Despite the Civic Society’s and some other concerned residents’ objections Derbyshire County Council approved the Chesterfield east to west cycling and walking route at its cabinet meeting on 14 October.
The controversial aspects of this proposal are centred around the closure to motor traffic of a road forming the proposed eastern extension (Crow Lane) and the building of a new two-lane high-speed cycle ‘super highway’ along a very busy main road (Chatsworth Road, A619) which forms the western extension.
We are publishing below the latest tranche of documents following the council’s decision to proceed with the scheme.
A new letter of complaint to the county council, with an accompanying memorandum giving precise details of the shortcomings of the county council ‘consultation’ exercise.
The accompanying memorandum
The Ombudsman’s initial response to our complaint, saying the county council must be given another twelve weeks to respond to a complaint from us.
Our Chairman’s reply to the above Ombudsman’s letter advising what action the Civic Society has taken since the county council approved the cycle and walking route.
The Civic Society Chairman’s attempt to correspond with County Councillor Athwal (Cabinet Member – Highways Assets and Transport). The Civic Society believes that Councillor Athwall has not directly answered questions posed in our Chairman’s email to him, relying on an officer(s) produced reply.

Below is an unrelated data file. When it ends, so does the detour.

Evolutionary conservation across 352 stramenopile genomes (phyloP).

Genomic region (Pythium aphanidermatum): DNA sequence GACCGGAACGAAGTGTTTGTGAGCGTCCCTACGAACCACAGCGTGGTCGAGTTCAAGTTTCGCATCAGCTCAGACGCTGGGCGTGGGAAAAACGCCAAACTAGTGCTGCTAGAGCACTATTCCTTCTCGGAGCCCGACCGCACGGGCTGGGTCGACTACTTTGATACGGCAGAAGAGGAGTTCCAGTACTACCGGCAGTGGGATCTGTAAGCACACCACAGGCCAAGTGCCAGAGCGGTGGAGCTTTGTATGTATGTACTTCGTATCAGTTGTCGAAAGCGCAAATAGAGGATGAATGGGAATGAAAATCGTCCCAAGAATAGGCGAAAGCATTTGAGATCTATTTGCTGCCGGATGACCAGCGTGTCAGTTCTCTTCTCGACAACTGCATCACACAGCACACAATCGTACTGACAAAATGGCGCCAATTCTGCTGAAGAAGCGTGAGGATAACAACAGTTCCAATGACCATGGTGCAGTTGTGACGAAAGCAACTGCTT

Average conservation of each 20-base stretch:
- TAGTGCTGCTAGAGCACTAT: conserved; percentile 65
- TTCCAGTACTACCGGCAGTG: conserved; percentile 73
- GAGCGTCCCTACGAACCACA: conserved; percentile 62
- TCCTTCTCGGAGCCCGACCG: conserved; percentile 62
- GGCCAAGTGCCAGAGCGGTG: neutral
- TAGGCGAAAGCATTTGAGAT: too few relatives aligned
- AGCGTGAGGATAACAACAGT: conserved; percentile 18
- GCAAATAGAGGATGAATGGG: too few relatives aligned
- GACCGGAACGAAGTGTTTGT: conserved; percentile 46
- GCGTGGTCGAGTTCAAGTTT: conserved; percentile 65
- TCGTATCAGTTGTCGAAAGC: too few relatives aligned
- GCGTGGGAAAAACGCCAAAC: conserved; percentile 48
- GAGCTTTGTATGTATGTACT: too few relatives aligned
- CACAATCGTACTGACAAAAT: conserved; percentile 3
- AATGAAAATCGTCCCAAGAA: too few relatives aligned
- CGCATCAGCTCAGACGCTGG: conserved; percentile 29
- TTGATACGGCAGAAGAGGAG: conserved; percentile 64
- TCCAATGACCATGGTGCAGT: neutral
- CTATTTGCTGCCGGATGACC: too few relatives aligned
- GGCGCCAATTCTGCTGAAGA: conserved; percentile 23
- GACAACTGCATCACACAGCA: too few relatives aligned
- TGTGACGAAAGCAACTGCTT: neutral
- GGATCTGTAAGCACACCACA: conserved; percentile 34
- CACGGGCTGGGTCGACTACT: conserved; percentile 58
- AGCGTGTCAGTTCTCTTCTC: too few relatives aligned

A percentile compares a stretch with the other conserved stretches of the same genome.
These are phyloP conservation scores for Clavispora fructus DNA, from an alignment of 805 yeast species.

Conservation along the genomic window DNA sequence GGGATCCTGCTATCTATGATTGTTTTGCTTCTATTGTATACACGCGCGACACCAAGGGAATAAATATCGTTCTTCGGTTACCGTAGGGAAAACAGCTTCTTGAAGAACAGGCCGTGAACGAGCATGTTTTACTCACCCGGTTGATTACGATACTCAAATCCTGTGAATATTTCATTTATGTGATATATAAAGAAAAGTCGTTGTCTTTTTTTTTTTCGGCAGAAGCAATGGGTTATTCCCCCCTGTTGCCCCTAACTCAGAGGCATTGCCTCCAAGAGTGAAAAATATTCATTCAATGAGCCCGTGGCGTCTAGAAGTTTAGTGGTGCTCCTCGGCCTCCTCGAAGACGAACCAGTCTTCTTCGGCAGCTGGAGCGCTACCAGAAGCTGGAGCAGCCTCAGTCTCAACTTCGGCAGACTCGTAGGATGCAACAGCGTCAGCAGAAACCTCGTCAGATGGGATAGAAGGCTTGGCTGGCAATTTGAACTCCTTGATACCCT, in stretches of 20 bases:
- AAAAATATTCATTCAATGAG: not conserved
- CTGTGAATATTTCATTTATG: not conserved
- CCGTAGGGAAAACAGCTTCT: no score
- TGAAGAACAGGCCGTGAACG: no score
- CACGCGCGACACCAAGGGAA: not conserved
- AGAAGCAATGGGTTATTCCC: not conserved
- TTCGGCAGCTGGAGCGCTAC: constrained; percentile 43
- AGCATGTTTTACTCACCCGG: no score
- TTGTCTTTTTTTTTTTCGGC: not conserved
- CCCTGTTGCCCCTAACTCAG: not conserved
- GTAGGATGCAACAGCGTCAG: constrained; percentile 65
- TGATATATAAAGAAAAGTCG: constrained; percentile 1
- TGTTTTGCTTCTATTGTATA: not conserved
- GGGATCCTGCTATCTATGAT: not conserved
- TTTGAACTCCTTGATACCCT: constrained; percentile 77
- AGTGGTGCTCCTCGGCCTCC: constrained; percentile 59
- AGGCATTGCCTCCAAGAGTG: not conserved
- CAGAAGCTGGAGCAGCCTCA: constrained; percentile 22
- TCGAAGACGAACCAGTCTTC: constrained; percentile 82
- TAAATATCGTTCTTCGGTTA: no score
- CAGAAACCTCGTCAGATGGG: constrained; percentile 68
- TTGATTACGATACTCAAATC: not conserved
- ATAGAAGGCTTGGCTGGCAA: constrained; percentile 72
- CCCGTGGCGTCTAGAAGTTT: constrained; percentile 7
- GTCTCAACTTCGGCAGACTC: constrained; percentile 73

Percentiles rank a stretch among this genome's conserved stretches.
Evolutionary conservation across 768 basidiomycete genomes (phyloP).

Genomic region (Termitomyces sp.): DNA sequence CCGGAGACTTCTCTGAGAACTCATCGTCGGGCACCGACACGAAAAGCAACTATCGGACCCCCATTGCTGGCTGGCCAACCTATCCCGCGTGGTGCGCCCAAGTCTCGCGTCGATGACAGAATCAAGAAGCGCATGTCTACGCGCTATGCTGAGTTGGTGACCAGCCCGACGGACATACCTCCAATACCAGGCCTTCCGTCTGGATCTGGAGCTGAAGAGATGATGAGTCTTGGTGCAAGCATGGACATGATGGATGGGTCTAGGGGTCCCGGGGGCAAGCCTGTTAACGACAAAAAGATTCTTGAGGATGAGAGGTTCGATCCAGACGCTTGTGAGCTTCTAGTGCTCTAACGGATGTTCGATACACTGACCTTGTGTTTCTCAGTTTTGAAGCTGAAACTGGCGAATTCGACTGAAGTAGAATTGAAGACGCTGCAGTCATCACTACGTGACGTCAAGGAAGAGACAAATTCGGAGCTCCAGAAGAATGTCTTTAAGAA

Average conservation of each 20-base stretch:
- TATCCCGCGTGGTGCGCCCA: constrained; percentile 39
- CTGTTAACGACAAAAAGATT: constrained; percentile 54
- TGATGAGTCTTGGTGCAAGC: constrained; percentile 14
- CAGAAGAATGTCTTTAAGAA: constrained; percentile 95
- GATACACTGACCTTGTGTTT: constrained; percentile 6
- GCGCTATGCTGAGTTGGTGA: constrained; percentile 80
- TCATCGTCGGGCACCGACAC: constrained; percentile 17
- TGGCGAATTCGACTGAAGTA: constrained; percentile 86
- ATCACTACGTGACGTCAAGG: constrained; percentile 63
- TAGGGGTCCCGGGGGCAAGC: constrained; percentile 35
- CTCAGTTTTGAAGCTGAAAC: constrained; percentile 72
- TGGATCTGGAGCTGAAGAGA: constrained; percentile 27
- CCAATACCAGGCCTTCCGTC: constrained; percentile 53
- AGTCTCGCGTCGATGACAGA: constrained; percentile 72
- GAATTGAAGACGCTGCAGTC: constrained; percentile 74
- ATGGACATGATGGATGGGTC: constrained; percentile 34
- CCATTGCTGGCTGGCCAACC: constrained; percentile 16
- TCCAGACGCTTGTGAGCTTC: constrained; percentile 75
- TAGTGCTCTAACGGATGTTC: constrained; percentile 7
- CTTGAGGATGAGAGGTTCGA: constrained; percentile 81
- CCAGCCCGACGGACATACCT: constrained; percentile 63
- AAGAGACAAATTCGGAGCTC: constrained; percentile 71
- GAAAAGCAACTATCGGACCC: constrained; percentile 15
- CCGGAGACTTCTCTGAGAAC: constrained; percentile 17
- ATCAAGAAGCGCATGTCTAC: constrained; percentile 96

What are our next steps?
The Civic Society will continue to pursue this issue. We accept that there are those who are in favour of the cycling and walking route, but we are generally against it. This is not only for practical reasons, but also as we do not believe that the public consultation has been carried out properly. Consequently, public opposition to the proposals has not been correctly reflected to members of the council and has not formed a proper place in the decision making process.
What can those impacted do?
We have suggested to the organisers of the 711-signature petition opposing the closure of Crow Lane that they might like to make a separate complaint to the Ombudsman and the county council.
Individual objectors could also make their own complaint to the Ombudsman. Unlike seeking judicial review, this does not cost anything.
How much did the public ‘consultation’ cost?
Our Freedom of Information Act request concerning the cost of the consultation, has the county council claiming that they cannot estimate the cost of their own officers’ staff time, but payments to outside contractors total over £22,000, including £993 paid to the firm called Letterbox in London, who were supposed to have delivered 4,041 letters to households on 117 streets. We now know they did not do so and have evidence to support this.